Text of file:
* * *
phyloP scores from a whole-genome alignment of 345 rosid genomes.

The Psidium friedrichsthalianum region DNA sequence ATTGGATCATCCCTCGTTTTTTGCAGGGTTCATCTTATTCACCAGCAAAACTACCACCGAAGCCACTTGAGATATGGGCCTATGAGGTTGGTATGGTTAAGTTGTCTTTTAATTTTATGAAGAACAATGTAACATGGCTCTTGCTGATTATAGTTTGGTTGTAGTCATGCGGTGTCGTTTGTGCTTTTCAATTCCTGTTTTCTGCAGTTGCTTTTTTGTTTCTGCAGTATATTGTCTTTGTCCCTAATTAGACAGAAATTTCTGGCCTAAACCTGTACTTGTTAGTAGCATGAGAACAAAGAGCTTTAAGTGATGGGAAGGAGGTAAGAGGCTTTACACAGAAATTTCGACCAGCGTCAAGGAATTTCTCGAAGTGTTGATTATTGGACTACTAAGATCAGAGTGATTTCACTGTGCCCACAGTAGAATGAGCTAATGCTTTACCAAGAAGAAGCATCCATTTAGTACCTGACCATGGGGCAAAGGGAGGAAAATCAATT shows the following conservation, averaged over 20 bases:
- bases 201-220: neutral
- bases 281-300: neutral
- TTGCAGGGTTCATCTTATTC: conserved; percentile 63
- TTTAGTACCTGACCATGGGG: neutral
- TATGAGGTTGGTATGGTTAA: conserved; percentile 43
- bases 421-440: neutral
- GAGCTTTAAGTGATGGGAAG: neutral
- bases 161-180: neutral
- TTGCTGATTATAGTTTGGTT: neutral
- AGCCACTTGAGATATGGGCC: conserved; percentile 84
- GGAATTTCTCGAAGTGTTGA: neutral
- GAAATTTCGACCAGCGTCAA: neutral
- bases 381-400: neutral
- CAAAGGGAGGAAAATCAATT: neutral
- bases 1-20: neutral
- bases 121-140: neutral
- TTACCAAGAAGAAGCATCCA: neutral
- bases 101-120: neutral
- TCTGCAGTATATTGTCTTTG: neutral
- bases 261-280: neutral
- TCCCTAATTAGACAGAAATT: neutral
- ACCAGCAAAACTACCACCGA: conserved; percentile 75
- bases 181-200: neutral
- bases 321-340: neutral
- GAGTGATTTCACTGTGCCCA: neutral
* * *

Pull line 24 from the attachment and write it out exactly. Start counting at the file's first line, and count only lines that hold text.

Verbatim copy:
- ACCAGCAAAACTACCACCGA: conserved; percentile 75